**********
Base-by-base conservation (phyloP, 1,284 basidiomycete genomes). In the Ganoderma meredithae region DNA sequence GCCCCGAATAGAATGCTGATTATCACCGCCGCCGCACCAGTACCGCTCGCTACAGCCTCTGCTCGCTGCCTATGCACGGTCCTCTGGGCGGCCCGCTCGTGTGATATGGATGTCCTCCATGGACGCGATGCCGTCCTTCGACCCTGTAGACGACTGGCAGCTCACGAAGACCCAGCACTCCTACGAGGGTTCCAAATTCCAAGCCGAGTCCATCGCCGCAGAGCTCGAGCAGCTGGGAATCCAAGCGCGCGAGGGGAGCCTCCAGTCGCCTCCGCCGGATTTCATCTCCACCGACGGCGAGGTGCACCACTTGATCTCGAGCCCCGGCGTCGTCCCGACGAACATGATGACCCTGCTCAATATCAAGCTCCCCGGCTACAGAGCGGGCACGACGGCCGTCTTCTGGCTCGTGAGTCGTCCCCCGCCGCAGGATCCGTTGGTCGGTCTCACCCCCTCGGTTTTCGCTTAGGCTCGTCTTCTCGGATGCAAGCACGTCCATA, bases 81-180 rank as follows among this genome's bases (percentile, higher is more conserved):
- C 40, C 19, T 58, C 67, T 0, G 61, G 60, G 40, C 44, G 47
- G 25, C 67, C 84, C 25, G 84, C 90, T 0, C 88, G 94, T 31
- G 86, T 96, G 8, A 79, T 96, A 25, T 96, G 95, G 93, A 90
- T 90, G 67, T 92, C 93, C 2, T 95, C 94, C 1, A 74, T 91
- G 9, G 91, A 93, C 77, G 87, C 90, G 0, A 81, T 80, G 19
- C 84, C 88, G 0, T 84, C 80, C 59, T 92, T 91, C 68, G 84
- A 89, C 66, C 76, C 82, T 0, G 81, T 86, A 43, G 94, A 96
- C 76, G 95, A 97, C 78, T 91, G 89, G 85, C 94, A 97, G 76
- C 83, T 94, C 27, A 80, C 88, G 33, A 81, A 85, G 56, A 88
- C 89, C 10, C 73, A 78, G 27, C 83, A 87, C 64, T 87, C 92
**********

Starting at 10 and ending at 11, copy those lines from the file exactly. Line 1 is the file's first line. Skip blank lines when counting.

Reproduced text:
- C 83, T 94, C 27, A 80, C 88, G 33, A 81, A 85, G 56, A 88
- C 89, C 10, C 73, A 78, G 27, C 83, A 87, C 64, T 87, C 92